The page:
Foxconn

The agony and the ecstasy of Mike Daisey

A while ago the outstanding NPR radio show This American Life ran an excerpt of Mike Daisey’s one man show The Agony and the Ecstasy of Steve Jobs in which Daisey talks about a trip he made to China where he stood outside the Foxconn factory where Apple, Dell, and other companies have their devices assembled. In the show he talks about interviewing various workers (through an interpreter) about conditions in the plant. I heard the show in its entirety and while I took issue with a few of Daisey’s ideas, I thought it was an excellent theatrical performance.

As many reading this will know, Daisey wasn’t the first to note that conditions at Foxconn’s factories weren’t up to American standards, The New York Times and many other news sources have been reporting on this story for a while. Daisey jumped on a bandwagon that was already moving.

Rob Schmitz, a reporter for the radio show Marketplace, met with Daisey’s interpreter in China learned that Daisey made up various pieces of his experience at the Foxconn factory for the sake of his theatrical performance. Daisey now freely admits this.

Schmitz says:

“What makes this a little complicated is that the things Daisey lied about seeing are things that have actually happened in China: Workers making Apple products have been poisoned by Hexane. Apple’s own audits show the company has caught underage workers at a handful of its suppliers. These things are rare, but together, they form an easy-to-understand narrative about Apple.”

This American Life has now retracted the story that Mike Daisey took part in and NPR has a post on it.

What I took issue with and continue to take issue with is this:

Apple outsources assembly of their products to a Chinese (Taiwanese) company, Foxconn. Apple is one of many electronics companies that do this. What bothered me about Daisy’s monologue was the fact that he seemed to attempt to mislead listeners into thinking that the assembly plants are Apple’s factories. They are not. Daisey is not alone in this: much reporting on this story has left out the fact that Foxconn is not owned by Apple, they are one of many Apple suppliers. Ira Glass makes this honest but misleading mistake in introducing the Retraction story linked to above.

Of course, Apple does enough business with Foxconn so that it can exert some pressure on the supplier to improve working conditions and in fact, Apple has done and is continuing to do this. I think Tim Cook has done an excellent job of doing the right thing in light of these real labor issues in China. But China is a developing country and in my opinion there’s a limit on holding them to American labor standards that have taken us two hundred years to evolve.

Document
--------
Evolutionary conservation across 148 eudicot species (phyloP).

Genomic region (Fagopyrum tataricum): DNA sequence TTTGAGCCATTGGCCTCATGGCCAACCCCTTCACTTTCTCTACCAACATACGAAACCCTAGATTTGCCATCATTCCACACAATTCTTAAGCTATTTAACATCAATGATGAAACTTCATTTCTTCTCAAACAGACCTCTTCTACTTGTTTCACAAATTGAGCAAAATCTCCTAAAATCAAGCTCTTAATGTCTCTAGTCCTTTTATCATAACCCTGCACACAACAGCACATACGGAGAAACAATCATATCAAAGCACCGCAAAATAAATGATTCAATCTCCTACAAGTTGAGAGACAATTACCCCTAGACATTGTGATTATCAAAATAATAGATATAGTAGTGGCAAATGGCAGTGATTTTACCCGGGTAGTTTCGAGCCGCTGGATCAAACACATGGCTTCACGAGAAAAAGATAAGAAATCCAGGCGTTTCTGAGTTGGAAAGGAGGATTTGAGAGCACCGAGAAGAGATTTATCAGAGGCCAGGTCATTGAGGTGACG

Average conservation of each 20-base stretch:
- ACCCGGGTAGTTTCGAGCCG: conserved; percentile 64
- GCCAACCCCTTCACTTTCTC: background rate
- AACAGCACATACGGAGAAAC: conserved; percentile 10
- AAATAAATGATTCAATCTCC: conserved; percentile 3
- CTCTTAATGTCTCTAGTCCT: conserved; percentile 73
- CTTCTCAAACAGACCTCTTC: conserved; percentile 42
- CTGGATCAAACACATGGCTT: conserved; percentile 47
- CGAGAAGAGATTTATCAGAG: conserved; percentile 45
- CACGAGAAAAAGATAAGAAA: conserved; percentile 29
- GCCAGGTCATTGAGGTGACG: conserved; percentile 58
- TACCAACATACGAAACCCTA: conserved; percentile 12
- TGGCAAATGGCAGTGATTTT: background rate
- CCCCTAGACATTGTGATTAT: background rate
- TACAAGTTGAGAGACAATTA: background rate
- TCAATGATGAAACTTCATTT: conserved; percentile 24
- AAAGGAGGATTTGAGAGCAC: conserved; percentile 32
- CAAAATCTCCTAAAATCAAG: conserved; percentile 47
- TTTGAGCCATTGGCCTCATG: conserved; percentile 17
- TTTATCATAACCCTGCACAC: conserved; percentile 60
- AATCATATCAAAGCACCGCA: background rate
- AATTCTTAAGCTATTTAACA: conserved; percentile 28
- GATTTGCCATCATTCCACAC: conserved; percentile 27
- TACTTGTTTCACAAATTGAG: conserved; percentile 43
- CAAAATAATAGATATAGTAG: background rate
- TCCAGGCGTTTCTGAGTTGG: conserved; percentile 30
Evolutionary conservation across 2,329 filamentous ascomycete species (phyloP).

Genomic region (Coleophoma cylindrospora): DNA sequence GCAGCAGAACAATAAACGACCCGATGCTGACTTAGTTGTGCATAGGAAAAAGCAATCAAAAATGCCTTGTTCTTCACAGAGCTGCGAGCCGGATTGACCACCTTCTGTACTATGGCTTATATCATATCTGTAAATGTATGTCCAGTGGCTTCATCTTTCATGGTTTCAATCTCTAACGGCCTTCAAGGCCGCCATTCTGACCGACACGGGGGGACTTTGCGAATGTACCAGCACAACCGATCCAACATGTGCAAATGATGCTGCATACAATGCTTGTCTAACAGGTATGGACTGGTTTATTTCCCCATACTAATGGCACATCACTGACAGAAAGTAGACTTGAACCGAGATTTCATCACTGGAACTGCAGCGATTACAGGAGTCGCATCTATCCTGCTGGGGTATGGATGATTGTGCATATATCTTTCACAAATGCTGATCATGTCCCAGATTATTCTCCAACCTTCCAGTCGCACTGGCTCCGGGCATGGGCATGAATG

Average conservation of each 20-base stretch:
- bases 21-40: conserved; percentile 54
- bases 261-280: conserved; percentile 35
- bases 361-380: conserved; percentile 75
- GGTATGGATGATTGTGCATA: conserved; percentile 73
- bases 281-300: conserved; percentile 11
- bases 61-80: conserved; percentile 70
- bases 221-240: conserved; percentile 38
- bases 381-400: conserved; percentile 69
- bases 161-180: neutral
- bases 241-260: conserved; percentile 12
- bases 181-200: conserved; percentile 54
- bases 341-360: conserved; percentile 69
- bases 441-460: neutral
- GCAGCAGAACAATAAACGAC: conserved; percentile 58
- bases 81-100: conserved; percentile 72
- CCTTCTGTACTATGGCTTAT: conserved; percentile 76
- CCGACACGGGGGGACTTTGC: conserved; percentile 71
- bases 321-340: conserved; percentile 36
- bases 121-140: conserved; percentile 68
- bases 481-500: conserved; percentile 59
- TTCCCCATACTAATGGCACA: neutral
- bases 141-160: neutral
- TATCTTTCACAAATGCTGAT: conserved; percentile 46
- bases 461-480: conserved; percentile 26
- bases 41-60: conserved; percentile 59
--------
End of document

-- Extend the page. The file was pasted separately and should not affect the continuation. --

Since this has hit the internet, Daisey is being raked over the coals by almost everyone and will no doubt be virtually lynched by tomorrow. However, as you can read in the quote above, many of the things he said about Foxconn’s treatment of it’s workers were correct. The thing that was incorrect is that he heard workers say it. He built a compelling theatrical monologue out of an amalgam of information, remixed into a form that would leverage its impact.

Had Mike Daisey constructed a monologue called The Agony and the Ecstasy of Dick Cheney and made up interviews based on credible reporting by Frontline of how the Iraq war started, my guess is there would be a bit less (if any) backlash.

Apple iPhone-maker Foxconn ponders big Brazil move

Apple iPhone-maker Foxconn ponders big Brazil move

Tech companies are keen to sell to Brazilian consumers hungry for high-end electronics, but gadgets are often priced out of the market because of high production costs and import tariffs. Apple’s cheapest iPad, for example, retails for about $860 in Brazil, versus $400 in the United States.

India had or still has similar stiff import tariffs making it prohibitively expensive to sell even low priced electronics there.

Apple iPhone-maker Foxconn ponders big Brazil move

Apple iPhone-maker Foxconn ponders big Brazil move

Tech companies are keen to sell to Brazilian consumers hungry for high-end electronics, but gadgets are often priced out of the market because of high production costs and import tariffs. Apple’s cheapest iPad, for example, retails for about $860 in Brazil, versus $400 in the United States.

India had or still has similar stiff import tariffs making it prohibitively expensive to sell even low priced electronics there.